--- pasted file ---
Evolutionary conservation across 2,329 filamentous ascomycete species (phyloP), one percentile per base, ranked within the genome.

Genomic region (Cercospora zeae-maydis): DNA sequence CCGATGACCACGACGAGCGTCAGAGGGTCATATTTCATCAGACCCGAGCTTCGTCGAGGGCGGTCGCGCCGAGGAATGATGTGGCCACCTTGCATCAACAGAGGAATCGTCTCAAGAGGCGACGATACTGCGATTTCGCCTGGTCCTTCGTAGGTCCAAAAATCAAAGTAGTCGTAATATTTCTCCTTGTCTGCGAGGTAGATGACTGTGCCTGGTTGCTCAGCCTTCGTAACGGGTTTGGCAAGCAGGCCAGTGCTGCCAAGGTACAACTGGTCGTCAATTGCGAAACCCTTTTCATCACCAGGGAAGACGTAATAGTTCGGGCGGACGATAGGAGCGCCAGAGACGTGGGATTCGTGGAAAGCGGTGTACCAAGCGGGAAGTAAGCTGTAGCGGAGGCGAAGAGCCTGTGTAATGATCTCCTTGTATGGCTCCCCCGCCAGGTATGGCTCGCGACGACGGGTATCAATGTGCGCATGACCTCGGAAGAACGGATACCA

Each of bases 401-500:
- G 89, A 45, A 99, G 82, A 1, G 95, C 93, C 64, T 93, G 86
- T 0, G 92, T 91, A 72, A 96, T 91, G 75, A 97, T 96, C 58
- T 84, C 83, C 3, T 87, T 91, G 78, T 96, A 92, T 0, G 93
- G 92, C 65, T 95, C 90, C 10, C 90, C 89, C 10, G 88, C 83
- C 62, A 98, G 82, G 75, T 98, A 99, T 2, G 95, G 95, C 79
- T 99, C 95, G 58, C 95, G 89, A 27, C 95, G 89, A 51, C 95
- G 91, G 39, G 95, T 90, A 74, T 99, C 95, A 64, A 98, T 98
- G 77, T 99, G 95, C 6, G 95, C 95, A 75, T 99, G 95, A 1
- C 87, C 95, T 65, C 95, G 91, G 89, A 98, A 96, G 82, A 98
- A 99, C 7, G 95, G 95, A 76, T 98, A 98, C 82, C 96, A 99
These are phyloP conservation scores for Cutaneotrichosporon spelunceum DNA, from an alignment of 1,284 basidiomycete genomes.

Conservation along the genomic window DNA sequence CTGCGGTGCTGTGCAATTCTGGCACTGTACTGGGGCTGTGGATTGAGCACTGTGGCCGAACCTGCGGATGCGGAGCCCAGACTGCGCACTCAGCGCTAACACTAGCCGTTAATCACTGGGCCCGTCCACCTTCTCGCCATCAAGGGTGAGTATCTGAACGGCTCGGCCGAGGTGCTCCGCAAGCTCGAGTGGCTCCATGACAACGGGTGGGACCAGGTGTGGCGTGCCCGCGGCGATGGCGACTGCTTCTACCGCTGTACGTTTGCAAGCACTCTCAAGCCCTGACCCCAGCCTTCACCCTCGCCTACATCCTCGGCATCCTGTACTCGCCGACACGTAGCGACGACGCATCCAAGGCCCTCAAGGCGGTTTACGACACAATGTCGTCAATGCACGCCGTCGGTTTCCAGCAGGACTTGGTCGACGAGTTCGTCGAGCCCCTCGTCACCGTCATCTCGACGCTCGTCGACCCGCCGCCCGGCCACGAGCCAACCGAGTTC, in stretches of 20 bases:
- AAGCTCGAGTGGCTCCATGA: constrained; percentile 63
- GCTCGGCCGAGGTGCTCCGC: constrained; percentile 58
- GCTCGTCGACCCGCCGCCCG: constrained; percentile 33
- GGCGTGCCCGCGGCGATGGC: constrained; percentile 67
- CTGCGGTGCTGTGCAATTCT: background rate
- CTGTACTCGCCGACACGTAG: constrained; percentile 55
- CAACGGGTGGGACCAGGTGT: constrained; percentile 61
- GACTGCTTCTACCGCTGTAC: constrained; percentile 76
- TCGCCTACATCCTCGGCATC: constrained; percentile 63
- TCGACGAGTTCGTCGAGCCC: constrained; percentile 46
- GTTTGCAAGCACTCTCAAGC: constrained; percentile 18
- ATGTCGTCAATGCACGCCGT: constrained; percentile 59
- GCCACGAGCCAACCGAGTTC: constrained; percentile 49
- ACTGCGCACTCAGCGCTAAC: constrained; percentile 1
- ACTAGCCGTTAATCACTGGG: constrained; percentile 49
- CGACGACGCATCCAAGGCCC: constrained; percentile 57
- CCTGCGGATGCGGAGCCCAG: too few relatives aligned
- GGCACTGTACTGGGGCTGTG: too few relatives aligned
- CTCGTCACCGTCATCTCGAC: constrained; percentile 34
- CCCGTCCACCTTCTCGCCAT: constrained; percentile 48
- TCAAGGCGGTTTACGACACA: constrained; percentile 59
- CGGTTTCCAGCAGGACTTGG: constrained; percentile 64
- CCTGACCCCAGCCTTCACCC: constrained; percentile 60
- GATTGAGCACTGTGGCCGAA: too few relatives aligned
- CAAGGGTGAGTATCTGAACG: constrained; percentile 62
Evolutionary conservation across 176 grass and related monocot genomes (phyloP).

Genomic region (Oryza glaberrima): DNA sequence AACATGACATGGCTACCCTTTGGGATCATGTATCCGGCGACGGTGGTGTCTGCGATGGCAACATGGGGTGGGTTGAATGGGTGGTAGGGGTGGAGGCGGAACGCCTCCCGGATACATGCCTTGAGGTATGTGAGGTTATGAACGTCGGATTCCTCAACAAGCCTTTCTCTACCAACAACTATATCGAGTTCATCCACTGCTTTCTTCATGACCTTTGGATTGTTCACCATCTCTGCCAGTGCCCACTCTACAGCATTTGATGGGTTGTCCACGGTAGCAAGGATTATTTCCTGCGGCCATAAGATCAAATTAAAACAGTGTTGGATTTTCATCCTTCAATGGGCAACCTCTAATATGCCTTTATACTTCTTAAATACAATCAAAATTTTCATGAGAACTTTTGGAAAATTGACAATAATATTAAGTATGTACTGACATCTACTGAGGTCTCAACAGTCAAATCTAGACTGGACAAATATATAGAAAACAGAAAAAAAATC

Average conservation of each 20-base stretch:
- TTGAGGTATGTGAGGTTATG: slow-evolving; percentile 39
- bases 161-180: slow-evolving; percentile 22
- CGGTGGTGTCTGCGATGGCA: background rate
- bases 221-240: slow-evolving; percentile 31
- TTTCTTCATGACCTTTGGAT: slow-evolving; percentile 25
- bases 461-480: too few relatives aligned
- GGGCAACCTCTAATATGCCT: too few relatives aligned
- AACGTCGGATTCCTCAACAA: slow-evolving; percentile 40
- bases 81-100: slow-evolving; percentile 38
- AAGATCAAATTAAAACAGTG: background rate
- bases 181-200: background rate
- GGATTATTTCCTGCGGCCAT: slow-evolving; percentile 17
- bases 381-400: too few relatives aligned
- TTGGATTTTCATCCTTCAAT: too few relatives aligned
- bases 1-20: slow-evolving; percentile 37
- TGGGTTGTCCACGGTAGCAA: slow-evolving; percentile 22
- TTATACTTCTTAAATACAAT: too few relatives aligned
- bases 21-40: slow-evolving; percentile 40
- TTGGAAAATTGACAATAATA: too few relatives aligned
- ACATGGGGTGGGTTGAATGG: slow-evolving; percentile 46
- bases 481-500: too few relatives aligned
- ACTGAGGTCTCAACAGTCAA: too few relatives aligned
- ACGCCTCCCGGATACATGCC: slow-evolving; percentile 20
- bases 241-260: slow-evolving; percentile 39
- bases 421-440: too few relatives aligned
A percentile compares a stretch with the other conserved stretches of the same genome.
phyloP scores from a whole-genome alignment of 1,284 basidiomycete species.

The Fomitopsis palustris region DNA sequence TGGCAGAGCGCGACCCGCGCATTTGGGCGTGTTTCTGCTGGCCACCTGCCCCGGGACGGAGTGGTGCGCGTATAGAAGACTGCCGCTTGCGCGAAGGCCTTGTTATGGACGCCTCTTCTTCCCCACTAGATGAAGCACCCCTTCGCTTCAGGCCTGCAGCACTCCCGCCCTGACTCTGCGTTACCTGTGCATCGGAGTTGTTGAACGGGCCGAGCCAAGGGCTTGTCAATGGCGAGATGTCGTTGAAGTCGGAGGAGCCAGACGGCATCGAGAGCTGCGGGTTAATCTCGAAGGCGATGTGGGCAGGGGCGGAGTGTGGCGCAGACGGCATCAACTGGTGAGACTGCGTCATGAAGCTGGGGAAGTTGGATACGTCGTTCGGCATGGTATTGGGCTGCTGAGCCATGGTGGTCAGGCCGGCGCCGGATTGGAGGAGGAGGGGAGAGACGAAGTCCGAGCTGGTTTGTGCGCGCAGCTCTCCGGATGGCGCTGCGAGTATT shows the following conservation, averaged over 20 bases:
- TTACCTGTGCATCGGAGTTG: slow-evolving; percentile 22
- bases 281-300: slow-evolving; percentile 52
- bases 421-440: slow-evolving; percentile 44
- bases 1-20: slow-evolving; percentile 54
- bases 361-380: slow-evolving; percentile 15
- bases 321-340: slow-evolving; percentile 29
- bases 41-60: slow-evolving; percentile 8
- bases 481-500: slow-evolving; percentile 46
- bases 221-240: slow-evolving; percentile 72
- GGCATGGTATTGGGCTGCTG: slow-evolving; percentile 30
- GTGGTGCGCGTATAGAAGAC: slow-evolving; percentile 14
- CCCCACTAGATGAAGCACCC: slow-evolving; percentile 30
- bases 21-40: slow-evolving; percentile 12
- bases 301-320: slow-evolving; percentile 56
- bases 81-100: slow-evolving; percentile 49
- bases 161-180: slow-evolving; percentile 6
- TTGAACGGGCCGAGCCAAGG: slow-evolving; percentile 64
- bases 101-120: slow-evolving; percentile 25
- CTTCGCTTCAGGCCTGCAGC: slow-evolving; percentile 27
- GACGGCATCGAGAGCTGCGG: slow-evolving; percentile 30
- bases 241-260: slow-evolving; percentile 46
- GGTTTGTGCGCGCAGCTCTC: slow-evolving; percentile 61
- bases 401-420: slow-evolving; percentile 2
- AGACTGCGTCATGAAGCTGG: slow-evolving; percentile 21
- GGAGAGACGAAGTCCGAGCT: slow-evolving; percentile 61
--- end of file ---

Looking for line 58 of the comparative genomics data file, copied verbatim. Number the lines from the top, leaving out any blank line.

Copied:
- bases 1-20: slow-evolving; percentile 37